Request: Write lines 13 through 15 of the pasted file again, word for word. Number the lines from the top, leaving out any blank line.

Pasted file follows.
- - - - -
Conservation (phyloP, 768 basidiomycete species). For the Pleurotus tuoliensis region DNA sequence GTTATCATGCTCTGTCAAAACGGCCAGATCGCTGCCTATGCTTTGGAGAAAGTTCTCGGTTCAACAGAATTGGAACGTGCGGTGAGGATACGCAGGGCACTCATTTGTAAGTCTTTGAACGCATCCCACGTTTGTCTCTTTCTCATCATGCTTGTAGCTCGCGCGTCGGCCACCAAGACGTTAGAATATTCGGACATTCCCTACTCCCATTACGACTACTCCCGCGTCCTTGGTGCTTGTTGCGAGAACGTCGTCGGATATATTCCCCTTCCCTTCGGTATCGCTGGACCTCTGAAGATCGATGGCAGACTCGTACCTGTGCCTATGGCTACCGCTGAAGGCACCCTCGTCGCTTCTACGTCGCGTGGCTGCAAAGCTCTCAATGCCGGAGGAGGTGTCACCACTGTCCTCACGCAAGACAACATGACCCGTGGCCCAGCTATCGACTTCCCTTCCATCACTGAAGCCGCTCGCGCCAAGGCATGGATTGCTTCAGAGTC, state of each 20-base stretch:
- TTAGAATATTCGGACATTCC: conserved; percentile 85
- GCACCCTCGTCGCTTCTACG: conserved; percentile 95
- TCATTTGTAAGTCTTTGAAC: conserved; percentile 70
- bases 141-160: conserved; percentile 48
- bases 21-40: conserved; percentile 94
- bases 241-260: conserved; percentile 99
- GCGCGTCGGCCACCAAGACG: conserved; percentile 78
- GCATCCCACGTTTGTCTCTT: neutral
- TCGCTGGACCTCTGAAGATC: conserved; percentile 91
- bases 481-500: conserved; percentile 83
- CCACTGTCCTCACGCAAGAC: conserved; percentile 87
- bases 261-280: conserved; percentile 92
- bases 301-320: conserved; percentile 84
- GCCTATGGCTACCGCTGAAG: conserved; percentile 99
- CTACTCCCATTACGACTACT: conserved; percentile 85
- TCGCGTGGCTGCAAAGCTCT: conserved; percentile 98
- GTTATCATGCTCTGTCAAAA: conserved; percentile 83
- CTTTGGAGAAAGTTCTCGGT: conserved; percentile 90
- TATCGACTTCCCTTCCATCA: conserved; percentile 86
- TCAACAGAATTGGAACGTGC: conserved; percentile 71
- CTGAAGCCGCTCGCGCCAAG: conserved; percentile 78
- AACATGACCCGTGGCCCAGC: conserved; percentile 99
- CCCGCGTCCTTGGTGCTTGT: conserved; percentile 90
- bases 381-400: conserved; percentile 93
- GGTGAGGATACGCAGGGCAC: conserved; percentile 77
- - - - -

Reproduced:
- bases 261-280: conserved; percentile 92
- bases 301-320: conserved; percentile 84
- GCCTATGGCTACCGCTGAAG: conserved; percentile 99